Monday, December 24

Poole Creek, asleep

You could argue that the headline applies to this blog. After all, I haven't posted anything for more than a year. But really, I was thinking of Poole Creek itself.

When I look at the creek today, I don't see any creek at all. Just snow and ice. Nothing moves, nothing eats, nothing hunts, nothing sings.

It all seems absolutely still. But underneath tells a different story.

A few weeks ago, the snapping turtles took their last breath of the year and dove to the creek bottom; they'll take their next breath months from now when the surface ice melts. For their part, the toads and frogs have burrowed deep into the earth, below the frost line. And the beavers have retreated to their lodge, though they still swim out, below the ice, to nibble on their cache of tree branches.

From where I stand, Poole Creek seems fast asleep. But the creek and its denizens are simply waiting. Waiting for Spring to return, as it has done for millions of years and as it will do for millions more, God willing.

In the meantime, the creek holds unexpected pleasures for surface-loving creatures who brave the winter without any form of self-preserving burial. Case in point: my wife and I walked down the path to the creek yesterday and what we experienced was... well, allow this picture to tell the thousand words:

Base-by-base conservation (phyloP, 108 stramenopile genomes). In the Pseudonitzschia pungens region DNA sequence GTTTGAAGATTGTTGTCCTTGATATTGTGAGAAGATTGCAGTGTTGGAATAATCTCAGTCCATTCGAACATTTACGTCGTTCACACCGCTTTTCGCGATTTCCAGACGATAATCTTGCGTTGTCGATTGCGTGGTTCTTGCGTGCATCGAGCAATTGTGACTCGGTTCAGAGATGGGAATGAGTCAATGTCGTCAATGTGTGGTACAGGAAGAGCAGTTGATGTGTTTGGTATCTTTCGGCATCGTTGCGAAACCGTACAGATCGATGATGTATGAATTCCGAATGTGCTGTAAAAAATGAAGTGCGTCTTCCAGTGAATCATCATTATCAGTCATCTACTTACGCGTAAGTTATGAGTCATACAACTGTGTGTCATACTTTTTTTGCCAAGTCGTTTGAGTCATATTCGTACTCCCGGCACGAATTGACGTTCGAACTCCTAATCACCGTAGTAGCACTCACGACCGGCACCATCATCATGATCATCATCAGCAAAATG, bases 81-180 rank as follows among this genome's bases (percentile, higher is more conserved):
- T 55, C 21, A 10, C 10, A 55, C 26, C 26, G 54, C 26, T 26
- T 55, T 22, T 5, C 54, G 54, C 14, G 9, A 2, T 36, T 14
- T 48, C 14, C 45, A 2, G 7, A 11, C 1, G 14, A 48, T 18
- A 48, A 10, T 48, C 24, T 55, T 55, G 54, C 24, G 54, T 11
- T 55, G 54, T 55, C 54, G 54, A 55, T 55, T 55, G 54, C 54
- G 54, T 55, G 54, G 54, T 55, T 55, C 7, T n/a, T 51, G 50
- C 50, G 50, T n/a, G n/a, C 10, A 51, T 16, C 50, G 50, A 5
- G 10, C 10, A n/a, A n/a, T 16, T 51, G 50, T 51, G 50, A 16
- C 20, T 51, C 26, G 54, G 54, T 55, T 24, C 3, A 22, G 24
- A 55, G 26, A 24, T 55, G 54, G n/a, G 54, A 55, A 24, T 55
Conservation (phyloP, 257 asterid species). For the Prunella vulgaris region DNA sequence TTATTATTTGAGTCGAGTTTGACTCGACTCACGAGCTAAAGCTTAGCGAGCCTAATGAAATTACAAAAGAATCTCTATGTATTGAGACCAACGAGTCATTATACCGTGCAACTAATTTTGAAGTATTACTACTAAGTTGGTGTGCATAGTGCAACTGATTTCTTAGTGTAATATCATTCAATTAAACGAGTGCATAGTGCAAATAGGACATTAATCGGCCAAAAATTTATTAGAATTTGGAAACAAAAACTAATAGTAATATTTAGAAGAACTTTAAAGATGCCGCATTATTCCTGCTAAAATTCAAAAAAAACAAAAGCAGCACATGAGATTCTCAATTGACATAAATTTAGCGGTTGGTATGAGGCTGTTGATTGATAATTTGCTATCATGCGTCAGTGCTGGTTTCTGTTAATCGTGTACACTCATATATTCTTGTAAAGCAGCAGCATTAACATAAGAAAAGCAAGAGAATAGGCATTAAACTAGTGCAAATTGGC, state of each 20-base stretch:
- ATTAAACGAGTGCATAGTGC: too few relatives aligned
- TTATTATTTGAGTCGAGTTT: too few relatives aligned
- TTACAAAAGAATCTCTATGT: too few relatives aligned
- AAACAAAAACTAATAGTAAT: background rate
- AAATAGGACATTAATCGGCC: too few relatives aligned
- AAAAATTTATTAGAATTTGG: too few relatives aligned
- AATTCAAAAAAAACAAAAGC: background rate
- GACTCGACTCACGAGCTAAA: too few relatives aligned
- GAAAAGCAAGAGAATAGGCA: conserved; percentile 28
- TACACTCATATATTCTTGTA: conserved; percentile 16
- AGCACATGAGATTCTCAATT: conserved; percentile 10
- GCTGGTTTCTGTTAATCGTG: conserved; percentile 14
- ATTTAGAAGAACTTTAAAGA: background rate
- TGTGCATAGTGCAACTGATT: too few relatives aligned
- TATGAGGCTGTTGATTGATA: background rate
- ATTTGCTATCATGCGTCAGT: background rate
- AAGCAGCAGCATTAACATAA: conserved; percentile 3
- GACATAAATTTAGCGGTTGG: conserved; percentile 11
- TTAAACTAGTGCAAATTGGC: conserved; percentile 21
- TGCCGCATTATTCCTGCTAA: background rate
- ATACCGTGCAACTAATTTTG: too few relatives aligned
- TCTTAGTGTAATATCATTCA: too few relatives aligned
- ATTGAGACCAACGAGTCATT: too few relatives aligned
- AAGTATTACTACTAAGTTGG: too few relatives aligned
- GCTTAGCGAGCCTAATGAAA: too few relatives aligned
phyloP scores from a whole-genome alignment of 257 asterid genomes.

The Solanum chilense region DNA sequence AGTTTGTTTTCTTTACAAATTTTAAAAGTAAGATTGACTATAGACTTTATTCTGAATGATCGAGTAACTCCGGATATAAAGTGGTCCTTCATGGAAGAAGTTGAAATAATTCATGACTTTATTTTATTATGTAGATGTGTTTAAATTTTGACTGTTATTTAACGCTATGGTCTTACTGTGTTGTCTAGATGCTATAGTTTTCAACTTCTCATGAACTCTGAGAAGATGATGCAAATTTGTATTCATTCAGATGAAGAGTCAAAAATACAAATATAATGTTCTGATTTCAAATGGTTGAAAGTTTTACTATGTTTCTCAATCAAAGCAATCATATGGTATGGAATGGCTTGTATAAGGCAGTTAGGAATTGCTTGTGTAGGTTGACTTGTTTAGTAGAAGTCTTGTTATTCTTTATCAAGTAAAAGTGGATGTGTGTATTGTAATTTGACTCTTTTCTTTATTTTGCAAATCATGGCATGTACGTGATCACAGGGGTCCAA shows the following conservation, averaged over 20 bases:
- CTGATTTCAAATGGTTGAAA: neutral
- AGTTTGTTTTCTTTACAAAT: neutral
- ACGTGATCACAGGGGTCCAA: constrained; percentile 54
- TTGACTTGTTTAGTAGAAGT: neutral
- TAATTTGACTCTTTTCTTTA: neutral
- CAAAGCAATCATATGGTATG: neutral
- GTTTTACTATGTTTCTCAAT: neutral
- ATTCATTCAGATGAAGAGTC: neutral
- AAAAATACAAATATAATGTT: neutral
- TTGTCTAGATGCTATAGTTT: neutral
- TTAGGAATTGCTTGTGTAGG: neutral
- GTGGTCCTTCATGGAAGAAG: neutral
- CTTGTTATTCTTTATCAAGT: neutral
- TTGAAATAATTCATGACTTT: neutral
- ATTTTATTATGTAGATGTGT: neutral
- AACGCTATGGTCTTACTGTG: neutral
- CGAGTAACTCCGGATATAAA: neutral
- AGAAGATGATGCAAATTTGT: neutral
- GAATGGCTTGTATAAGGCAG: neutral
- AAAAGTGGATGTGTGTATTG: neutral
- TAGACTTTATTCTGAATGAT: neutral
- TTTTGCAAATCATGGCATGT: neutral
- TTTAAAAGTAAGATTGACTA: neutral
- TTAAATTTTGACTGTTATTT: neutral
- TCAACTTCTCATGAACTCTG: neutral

Merry Christmas, everyone.

Monday, October 3

Look beyond the duck

In photography, as in life, you have to look at the big picture. Literally.

Check out the accompanying photo. If you look only at the duck, you'll see nothing of interest. The duck isn't flying, preening, mating, eating a Twinkie, or doing anything else that might grab your attention. It's just there.

And yet, the image is compelling. Which means the main subject, the duck, plays only a minor role in making the image a success. I don't know about you, but for a lot of people, that statement turns the notion of a photograph on its head.

So what makes this image attractive? The water, of course. It not only looks like liquid metal, but offers a playful reflection of the duck's head. You could even argue that the water forms the actual subject of the photo, and that the duck simply serves as a resting point for your eyes.

Key takeaway: A photograph isn't just about the subject you want to capture; it's also about about everything else in the frame. In fact, the "everything else" is often what makes the image sing.

So next time you're about to press the shutter button, stop for a minute and take a good look at everything in the viewfinder. Chances are, you'll become more aware of the bigger picture. And you'll find that the smallest change, such as moving the camera a few inches to the left or the right, can make that bigger picture, better.

I took this photo at Poole Creek.

Tuesday, May 31

What's in a name?

Here it is, my third post, and I still haven't explained why this blog is dubbed Poole Creek. So let's fix that, shall we?